SINCE the onset of Covid-19 pet ownership has been on the increase. The lockdown has brought a variety of changes to our lives and for many families adding a new canine friend has been a popular choice due to months of isolation. Problems arise once a new puppy or dog is brought into the home and understanding the right type of care to give can be a struggle.
In general, pet ownership has increased due to Covid-19. A recent survey has found that nearly half of all pet owners in the UK added at least one new furry friend during the lockdown and 10% of British households currently without pets intend to get one in the next six months. These are staggering statistics but with 37% of pet owners working from home during the height of the pandemic it was inevitable that owners would get closer to their pets and be tempted to bring another one into their home.
Owning a new dog certainly has its rewards but knowing which dog to choose can be a difficult choice to make. Some breeds require high-octane activity while others enjoy quieter solitude. The type of home an owner has may or may not be suitable for the type of breed that is desired. In the beginning, a puppy is very cute but depending on the breed that the same puppy can grow into a very large dog that needs a great amount of attention, space and exercise. This can be disconcerting for some owners who might prefer a smaller dog or a dog that has a quieter nature that requires less fuss.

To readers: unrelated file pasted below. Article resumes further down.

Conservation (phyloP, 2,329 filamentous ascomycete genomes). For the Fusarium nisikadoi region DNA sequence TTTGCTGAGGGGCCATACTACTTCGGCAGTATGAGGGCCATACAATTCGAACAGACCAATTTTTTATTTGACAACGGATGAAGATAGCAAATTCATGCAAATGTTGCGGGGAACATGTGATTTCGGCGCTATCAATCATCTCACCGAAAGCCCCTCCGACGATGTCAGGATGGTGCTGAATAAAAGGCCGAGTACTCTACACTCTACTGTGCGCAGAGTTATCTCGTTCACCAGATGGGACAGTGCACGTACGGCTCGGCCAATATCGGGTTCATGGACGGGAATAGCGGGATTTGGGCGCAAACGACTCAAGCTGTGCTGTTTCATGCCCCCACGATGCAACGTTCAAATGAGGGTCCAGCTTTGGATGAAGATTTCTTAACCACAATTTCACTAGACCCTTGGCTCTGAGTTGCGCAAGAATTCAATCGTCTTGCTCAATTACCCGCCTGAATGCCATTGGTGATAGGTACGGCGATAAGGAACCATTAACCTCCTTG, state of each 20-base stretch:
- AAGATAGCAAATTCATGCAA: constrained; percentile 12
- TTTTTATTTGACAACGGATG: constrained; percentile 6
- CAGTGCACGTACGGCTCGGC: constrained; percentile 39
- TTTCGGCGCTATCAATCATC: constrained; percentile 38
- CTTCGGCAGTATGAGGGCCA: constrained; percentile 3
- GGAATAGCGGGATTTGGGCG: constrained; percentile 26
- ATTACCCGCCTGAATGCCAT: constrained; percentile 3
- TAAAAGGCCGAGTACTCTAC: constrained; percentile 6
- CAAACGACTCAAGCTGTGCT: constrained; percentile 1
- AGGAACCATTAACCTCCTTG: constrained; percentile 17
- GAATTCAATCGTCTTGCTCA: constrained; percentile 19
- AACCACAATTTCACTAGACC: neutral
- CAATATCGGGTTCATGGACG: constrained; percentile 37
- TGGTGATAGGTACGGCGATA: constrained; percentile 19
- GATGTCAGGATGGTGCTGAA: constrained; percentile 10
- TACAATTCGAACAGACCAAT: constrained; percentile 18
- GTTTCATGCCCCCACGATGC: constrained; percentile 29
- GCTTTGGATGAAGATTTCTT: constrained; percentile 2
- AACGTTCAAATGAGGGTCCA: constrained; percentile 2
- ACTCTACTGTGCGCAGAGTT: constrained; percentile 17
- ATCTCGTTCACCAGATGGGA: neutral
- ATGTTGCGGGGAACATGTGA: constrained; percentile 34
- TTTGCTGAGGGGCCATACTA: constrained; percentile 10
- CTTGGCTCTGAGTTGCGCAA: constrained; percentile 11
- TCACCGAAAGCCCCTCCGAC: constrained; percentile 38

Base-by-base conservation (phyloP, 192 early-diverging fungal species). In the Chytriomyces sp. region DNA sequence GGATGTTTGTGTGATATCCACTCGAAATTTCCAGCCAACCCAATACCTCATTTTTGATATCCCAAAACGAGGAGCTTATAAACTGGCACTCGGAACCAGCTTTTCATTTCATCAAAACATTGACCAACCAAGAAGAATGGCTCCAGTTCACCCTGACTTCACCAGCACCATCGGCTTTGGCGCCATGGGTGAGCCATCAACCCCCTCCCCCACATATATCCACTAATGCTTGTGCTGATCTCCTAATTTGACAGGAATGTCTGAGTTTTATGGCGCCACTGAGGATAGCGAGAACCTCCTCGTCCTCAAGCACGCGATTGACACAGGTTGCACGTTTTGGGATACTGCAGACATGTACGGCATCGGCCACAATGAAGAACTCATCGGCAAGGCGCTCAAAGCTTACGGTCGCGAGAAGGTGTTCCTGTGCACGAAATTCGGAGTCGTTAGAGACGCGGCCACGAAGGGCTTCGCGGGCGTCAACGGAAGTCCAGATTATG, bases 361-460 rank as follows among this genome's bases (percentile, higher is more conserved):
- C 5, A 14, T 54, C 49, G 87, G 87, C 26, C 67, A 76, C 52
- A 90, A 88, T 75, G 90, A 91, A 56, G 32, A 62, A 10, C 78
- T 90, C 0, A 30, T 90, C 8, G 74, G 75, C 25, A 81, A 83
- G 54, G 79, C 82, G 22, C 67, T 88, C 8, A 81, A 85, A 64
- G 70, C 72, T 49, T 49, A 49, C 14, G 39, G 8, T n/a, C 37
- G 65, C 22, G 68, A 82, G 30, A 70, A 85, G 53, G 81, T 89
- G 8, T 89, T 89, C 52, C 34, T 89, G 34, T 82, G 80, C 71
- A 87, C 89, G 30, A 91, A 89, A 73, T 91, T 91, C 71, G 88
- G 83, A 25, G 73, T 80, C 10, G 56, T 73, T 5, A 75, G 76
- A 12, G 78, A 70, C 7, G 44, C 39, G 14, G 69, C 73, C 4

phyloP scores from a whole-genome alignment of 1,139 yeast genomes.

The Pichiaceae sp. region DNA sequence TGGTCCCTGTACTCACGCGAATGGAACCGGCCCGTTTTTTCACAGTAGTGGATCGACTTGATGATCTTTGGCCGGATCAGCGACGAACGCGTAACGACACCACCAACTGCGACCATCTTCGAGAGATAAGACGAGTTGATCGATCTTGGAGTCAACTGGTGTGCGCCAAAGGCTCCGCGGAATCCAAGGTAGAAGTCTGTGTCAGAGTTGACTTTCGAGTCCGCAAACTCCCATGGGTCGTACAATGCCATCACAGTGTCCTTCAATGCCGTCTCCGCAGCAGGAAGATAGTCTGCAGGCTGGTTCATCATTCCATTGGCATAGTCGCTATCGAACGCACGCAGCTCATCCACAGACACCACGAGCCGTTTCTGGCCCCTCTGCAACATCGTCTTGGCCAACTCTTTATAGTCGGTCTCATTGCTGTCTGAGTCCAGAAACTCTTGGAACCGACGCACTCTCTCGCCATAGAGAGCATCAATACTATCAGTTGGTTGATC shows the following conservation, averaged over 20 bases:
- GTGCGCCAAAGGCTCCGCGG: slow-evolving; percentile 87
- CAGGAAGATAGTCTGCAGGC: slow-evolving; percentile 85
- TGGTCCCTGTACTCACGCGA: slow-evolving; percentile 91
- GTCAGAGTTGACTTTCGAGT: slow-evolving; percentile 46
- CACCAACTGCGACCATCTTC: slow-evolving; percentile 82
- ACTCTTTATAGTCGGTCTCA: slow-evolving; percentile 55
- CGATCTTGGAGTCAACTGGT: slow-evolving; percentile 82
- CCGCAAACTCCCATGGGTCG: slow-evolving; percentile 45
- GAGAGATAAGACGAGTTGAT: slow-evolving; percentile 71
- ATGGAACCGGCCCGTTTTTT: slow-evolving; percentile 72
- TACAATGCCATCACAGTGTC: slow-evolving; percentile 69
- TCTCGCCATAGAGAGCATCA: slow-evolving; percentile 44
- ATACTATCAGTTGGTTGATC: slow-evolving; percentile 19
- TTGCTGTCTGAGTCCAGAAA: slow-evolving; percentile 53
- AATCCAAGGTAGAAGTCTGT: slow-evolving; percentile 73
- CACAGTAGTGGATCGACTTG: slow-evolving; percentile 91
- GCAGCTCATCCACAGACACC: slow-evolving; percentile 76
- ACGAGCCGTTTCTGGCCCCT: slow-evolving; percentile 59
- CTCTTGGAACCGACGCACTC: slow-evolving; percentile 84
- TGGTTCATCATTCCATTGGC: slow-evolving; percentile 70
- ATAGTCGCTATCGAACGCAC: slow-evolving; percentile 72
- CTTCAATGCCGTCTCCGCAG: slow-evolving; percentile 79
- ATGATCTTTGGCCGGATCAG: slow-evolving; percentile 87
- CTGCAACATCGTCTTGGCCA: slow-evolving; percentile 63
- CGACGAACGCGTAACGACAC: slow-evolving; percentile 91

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Lockdown has also brought the darker side of dog breeding into the spotlight, as demand soared. Google searches for “buy a puppy” increased by 166 per cent since lockdown was announced on 23 March 2020. The increase in demand has caused an upswing in prices for puppies which is a worry for breeders and charities. Siberian Husky breeder Stephen Biddlecombe points out they have been inundated with emails from prospective owners.
He says: “A puppy is a puppy only for a few weeks and then that puppy grows into an adult, an adult dog, and you’ve got a completely different animal on your hands, as you can see.”
It is feared that not all breeders are acting appropriately. The Kennel Club’s Bill Lambert said some breeders had hiked their prices and there is concern that some buyers would look abroad, where welfare standards can be lower. He said: ‘We are hearing stories that some breeders are actually profiteering.”
As many workers return to their jobs and children go back to school there is a worry that the novelty of owning a new puppy or dog will wear off and they will be abandoned or dropped off at a rescue centre. Since Covid-19 rescue centres have seen an increase in the number of abandoned dogs as rising unemployment hits record levels.
There has been great interest by the public to adopt or foster dogs during the crisis however Dogs Trust said: “Dog ownership is a wonderful thing, but it is a lifelong commitment which must be carefully considered. “As our saying goes, ‘a dog is for life’ and, in this case, not just for self-isolation.”